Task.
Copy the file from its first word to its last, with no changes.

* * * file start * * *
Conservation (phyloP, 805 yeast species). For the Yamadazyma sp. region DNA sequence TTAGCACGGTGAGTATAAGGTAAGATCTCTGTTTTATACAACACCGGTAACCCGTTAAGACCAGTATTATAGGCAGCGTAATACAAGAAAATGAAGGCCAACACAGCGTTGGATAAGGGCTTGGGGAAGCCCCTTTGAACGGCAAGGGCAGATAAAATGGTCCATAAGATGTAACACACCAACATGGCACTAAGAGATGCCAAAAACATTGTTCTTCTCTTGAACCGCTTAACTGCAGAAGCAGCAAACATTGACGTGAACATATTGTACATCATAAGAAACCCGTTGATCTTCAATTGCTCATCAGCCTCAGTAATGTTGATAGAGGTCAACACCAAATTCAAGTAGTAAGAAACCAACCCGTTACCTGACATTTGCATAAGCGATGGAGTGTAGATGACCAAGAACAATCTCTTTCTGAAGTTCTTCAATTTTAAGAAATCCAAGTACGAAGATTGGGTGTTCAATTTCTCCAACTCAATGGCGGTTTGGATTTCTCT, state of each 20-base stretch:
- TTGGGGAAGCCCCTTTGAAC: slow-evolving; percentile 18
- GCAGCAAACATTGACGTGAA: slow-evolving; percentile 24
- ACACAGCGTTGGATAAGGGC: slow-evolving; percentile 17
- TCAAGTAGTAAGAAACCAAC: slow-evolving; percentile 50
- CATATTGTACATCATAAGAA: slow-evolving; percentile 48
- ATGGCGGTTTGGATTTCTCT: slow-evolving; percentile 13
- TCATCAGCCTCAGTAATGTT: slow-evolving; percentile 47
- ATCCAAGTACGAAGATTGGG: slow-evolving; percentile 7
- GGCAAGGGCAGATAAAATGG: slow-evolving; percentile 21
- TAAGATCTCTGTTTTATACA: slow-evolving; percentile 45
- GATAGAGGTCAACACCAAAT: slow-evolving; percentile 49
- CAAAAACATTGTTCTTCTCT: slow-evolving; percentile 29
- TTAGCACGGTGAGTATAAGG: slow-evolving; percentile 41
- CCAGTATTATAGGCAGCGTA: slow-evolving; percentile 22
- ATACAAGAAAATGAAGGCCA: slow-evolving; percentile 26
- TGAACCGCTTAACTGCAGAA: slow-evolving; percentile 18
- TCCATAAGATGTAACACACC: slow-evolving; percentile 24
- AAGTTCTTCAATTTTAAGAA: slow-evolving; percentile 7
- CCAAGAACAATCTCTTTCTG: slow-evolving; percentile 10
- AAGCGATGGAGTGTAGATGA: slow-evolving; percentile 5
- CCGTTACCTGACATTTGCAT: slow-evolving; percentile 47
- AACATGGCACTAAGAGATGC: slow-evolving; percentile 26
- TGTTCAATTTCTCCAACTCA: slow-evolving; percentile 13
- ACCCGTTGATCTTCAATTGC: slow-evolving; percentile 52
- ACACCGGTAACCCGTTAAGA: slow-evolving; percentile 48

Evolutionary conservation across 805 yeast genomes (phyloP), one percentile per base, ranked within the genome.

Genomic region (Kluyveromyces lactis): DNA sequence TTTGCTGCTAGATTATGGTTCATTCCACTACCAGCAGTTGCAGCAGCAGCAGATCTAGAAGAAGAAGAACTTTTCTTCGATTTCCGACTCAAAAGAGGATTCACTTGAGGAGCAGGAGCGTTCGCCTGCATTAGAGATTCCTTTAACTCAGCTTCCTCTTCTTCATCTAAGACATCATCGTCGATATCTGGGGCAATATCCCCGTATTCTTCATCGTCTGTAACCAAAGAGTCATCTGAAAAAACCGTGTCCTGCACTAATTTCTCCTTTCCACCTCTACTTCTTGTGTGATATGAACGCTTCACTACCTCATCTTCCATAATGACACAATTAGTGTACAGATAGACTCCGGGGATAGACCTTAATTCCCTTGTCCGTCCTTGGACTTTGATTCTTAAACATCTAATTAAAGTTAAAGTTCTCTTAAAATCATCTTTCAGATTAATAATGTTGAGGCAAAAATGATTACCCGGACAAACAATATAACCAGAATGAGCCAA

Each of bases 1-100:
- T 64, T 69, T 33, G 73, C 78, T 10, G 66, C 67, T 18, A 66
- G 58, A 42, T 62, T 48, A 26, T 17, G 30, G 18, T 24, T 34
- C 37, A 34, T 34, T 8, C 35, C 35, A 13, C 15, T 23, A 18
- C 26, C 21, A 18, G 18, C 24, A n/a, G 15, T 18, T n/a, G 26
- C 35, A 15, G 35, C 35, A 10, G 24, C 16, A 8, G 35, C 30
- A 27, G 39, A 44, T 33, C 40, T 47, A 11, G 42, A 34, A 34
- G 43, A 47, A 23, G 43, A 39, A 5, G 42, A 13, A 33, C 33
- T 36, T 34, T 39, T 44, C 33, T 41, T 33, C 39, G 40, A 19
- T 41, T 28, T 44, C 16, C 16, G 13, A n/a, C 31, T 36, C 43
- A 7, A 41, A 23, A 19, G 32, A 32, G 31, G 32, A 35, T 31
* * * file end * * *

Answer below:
Conservation (phyloP, 805 yeast species). For the Yamadazyma sp. region DNA sequence TTAGCACGGTGAGTATAAGGTAAGATCTCTGTTTTATACAACACCGGTAACCCGTTAAGACCAGTATTATAGGCAGCGTAATACAAGAAAATGAAGGCCAACACAGCGTTGGATAAGGGCTTGGGGAAGCCCCTTTGAACGGCAAGGGCAGATAAAATGGTCCATAAGATGTAACACACCAACATGGCACTAAGAGATGCCAAAAACATTGTTCTTCTCTTGAACCGCTTAACTGCAGAAGCAGCAAACATTGACGTGAACATATTGTACATCATAAGAAACCCGTTGATCTTCAATTGCTCATCAGCCTCAGTAATGTTGATAGAGGTCAACACCAAATTCAAGTAGTAAGAAACCAACCCGTTACCTGACATTTGCATAAGCGATGGAGTGTAGATGACCAAGAACAATCTCTTTCTGAAGTTCTTCAATTTTAAGAAATCCAAGTACGAAGATTGGGTGTTCAATTTCTCCAACTCAATGGCGGTTTGGATTTCTCT, state of each 20-base stretch:
- TTGGGGAAGCCCCTTTGAAC: slow-evolving; percentile 18
- GCAGCAAACATTGACGTGAA: slow-evolving; percentile 24
- ACACAGCGTTGGATAAGGGC: slow-evolving; percentile 17
- TCAAGTAGTAAGAAACCAAC: slow-evolving; percentile 50
- CATATTGTACATCATAAGAA: slow-evolving; percentile 48
- ATGGCGGTTTGGATTTCTCT: slow-evolving; percentile 13
- TCATCAGCCTCAGTAATGTT: slow-evolving; percentile 47
- ATCCAAGTACGAAGATTGGG: slow-evolving; percentile 7
- GGCAAGGGCAGATAAAATGG: slow-evolving; percentile 21
- TAAGATCTCTGTTTTATACA: slow-evolving; percentile 45
- GATAGAGGTCAACACCAAAT: slow-evolving; percentile 49
- CAAAAACATTGTTCTTCTCT: slow-evolving; percentile 29
- TTAGCACGGTGAGTATAAGG: slow-evolving; percentile 41
- CCAGTATTATAGGCAGCGTA: slow-evolving; percentile 22
- ATACAAGAAAATGAAGGCCA: slow-evolving; percentile 26
- TGAACCGCTTAACTGCAGAA: slow-evolving; percentile 18
- TCCATAAGATGTAACACACC: slow-evolving; percentile 24
- AAGTTCTTCAATTTTAAGAA: slow-evolving; percentile 7
- CCAAGAACAATCTCTTTCTG: slow-evolving; percentile 10
- AAGCGATGGAGTGTAGATGA: slow-evolving; percentile 5
- CCGTTACCTGACATTTGCAT: slow-evolving; percentile 47
- AACATGGCACTAAGAGATGC: slow-evolving; percentile 26
- TGTTCAATTTCTCCAACTCA: slow-evolving; percentile 13
- ACCCGTTGATCTTCAATTGC: slow-evolving; percentile 52
- ACACCGGTAACCCGTTAAGA: slow-evolving; percentile 48

Evolutionary conservation across 805 yeast genomes (phyloP), one percentile per base, ranked within the genome.

Genomic region (Kluyveromyces lactis): DNA sequence TTTGCTGCTAGATTATGGTTCATTCCACTACCAGCAGTTGCAGCAGCAGCAGATCTAGAAGAAGAAGAACTTTTCTTCGATTTCCGACTCAAAAGAGGATTCACTTGAGGAGCAGGAGCGTTCGCCTGCATTAGAGATTCCTTTAACTCAGCTTCCTCTTCTTCATCTAAGACATCATCGTCGATATCTGGGGCAATATCCCCGTATTCTTCATCGTCTGTAACCAAAGAGTCATCTGAAAAAACCGTGTCCTGCACTAATTTCTCCTTTCCACCTCTACTTCTTGTGTGATATGAACGCTTCACTACCTCATCTTCCATAATGACACAATTAGTGTACAGATAGACTCCGGGGATAGACCTTAATTCCCTTGTCCGTCCTTGGACTTTGATTCTTAAACATCTAATTAAAGTTAAAGTTCTCTTAAAATCATCTTTCAGATTAATAATGTTGAGGCAAAAATGATTACCCGGACAAACAATATAACCAGAATGAGCCAA

Each of bases 1-100:
- T 64, T 69, T 33, G 73, C 78, T 10, G 66, C 67, T 18, A 66
- G 58, A 42, T 62, T 48, A 26, T 17, G 30, G 18, T 24, T 34
- C 37, A 34, T 34, T 8, C 35, C 35, A 13, C 15, T 23, A 18
- C 26, C 21, A 18, G 18, C 24, A n/a, G 15, T 18, T n/a, G 26
- C 35, A 15, G 35, C 35, A 10, G 24, C 16, A 8, G 35, C 30
- A 27, G 39, A 44, T 33, C 40, T 47, A 11, G 42, A 34, A 34
- G 43, A 47, A 23, G 43, A 39, A 5, G 42, A 13, A 33, C 33
- T 36, T 34, T 39, T 44, C 33, T 41, T 33, C 39, G 40, A 19
- T 41, T 28, T 44, C 16, C 16, G 13, A n/a, C 31, T 36, C 43
- A 7, A 41, A 23, A 19, G 32, A 32, G 31, G 32, A 35, T 31